Jonathan writes, “Hi Randy :). Having dealt with a lot of Presuppositionalists in my spare time, one common objection that I hear to arguments from natural theology is that these arguments are unnecessary since Romans 1 teaches that everyone already knows that God exists. My question is whether or not you agree with this assessment.”
There’s a certain sense in which I agree with the claim that everyone already knows that God exists, but no, I do not agree with using that as an assessment of natural theology. Romans 1 is fundamentally about the Gospel, and Paul delves into an excursus (as is often his custom) to describe the need for the Gospel. In v. 18 he speaks of those who “suppress the truth.” This is going to be crucial for an understanding of “know.” In v. 19, the Bible says God has made knowledge of him evident to them. He then also references creation as mediating this knowledge (v. 20). But notice something interesting in vs. 21 and 28: that knowledge they have is suppressed, and they don’t like to retain God in their knowledge. As such, their understanding is “darkened” and they now have a “depraved” mind. Rom. 2:14-15 speaks of Gentiles’ conscience either accusing or else excusing (or alternatively “defending”) them.
Paul’s point in Romans 1 is that their knowledge is suppressed and is meant to condemn. Thus, I totally don’t understand any objection that says, “Everyone already knows God exists,” since it means nothing like, “Everyone already has knowledge sufficient for the acceptance of the Gospel, so natural theology is redundant.” How bizarre! The arguments of natural theology can be viewed as evangelistic, albeit on an intellectual level, when given to unbelievers. Why think that because they have sufficient knowledge so that suppression is culpable, we shouldn’t make any further effort? Is culpable unbelief the goal of natural theology? Surely not!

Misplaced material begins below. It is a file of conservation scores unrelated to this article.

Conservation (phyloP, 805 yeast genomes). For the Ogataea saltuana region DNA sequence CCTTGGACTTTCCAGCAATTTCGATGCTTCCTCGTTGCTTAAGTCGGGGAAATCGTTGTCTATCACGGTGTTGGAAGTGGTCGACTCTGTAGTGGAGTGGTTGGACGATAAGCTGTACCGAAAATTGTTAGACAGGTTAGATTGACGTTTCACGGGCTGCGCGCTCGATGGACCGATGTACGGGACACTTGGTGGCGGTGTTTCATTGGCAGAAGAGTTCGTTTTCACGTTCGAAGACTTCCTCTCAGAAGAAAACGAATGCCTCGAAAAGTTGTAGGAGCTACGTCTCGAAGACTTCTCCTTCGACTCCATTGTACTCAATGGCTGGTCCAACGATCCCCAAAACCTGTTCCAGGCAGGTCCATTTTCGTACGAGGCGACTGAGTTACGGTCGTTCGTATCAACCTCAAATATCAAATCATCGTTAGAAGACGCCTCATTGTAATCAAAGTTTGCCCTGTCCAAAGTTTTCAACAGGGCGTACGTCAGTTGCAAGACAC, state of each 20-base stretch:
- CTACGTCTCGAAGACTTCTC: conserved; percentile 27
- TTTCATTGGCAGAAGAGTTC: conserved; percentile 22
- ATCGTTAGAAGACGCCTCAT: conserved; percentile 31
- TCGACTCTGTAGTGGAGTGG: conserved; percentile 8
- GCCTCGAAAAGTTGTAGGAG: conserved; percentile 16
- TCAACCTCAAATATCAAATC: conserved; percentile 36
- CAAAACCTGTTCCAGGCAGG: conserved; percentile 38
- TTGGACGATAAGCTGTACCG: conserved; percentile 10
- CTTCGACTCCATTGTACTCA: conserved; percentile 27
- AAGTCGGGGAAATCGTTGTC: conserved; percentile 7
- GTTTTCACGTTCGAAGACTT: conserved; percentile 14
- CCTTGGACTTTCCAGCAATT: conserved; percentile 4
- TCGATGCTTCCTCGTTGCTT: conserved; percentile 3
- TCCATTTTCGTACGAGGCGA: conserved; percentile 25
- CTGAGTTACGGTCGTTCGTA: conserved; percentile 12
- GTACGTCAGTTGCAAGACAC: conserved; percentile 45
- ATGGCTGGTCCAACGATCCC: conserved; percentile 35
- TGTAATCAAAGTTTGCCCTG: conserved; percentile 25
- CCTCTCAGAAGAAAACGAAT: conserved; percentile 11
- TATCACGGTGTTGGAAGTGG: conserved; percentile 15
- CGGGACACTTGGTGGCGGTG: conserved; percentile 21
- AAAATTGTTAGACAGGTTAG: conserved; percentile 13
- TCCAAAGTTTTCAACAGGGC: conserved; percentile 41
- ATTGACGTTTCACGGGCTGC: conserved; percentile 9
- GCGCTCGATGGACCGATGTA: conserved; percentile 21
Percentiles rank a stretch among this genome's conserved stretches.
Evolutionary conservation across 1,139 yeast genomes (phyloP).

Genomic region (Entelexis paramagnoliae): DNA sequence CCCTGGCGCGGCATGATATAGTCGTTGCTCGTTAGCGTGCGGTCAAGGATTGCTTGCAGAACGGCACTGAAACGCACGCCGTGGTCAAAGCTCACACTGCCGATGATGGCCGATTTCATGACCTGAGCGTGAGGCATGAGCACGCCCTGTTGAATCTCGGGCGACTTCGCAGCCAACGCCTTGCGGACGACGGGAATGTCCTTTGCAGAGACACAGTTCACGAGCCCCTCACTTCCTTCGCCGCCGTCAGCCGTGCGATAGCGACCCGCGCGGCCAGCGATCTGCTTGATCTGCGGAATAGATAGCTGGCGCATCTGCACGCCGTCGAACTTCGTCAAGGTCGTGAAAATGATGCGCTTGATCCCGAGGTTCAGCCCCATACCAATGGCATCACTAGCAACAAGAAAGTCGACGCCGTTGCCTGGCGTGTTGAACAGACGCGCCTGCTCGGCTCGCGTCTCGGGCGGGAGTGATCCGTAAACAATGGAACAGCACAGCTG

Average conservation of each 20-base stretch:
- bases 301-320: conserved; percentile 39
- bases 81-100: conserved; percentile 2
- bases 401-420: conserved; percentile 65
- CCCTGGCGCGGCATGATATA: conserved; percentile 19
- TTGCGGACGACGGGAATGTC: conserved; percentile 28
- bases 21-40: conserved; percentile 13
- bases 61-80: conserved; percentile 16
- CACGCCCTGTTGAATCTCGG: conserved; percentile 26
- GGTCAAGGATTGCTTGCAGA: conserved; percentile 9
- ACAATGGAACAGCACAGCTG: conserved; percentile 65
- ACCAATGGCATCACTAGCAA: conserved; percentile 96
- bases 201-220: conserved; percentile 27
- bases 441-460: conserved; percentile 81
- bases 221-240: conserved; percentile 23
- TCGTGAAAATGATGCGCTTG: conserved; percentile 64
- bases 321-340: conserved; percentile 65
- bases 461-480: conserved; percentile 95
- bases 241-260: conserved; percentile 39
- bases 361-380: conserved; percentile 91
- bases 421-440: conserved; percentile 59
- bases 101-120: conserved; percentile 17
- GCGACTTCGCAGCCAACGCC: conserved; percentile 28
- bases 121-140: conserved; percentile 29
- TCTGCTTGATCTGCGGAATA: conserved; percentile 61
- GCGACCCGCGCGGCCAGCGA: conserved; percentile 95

Now it’s worth asking if every atheist is therefore a lying, dishonest person, or else functioning poorly according to their design plan. I’m sure that some of them are dishonest, and I’m sure that some of them might be functioning poorly, but I’ve got no way of knowing what kind of percentages those might run us. As a matter of charity, it might be best not to presume these things. So how might we make sense of this? Well, it seems to me that this suppression could come as more or less a psychological side effect of living as though the Creator does not exist: worshipping the creation (look at the borderline-religious obsession that the culture at large superficially has with science), not having a thankful attitude toward God, idol worship (whether explicit or implicit), sexual immorality, sinful behavior, etc. Any one or all of these could be sufficient for such a side effect as this. And then, it’s quite easy to see how someone might come to doubt, intellectually, the existence of God. After all, most all of us, including myself, have to fight the psychological temptation to agree/disagree with someone based on whether I like the person enough (or dislike them enough). You like the person, you find ways to defend them. You hold that a position is immoral and think people who do that are bad, then you find that a good friend engages in this behavior—suddenly, you come to doubt that it is bad. No intellectual change in the information or argument took place; instead, a psychological side effect brought about a change in one’s knowledge. If the knowledge previously held was strong enough, there could even be a suppression of that knowledge for the sake of psychology. I’m sure no atheist will take kindly to what I’ve said here, though I do think it’s closer to correct than to say that all of them are consciously lying.
Finally, and to wrap it all up, it seems the critique of natural theology in Romans 1 both is not taught by the passage and seems utterly bizarre. The point of natural theology is not to condemn the unbeliever, but to utilize all of the evangelistic tools in our arsenal, intellectual, emotional, and volitional, in hopes that the unbeliever will respond to the work of the Spirit in his heart and mind. What could be wrong with that?!
This also seems like a good place to provide a link to a podcast covering some of these same issues. In it, William Lane Craig refers to me as “Andy Everist,” probably because Stephen Law originally did. Here’s the link! http://www.reasonablefaith.org/does-reason-lead-to-atheism-or-theism